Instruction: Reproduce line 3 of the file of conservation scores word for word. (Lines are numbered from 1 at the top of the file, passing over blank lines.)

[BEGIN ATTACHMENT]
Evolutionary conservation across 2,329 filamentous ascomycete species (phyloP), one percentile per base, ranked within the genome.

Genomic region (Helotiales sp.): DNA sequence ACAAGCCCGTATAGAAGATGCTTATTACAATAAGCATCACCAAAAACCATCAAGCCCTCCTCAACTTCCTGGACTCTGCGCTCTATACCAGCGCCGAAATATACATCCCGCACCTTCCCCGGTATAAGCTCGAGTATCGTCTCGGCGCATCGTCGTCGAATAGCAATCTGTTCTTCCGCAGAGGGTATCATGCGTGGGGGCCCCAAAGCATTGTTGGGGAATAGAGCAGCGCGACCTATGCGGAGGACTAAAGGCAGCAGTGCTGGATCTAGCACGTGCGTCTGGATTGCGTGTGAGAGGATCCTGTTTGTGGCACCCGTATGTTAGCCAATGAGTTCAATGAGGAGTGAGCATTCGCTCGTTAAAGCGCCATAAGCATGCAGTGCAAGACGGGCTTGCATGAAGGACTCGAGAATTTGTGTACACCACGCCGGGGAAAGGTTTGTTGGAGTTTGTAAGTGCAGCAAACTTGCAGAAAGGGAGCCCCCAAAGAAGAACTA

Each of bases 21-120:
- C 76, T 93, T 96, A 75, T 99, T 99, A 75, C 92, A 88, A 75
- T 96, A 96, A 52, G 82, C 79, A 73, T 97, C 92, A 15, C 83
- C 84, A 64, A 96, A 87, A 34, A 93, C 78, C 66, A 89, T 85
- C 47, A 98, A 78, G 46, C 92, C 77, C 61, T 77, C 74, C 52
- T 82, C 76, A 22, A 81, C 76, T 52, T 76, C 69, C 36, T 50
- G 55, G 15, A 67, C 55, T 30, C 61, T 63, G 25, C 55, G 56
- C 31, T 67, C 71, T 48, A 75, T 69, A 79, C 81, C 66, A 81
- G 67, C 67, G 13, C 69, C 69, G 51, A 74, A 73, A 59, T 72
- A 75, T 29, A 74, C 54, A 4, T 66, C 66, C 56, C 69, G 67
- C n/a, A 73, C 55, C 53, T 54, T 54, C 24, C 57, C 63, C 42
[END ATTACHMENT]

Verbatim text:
Each of bases 21-120: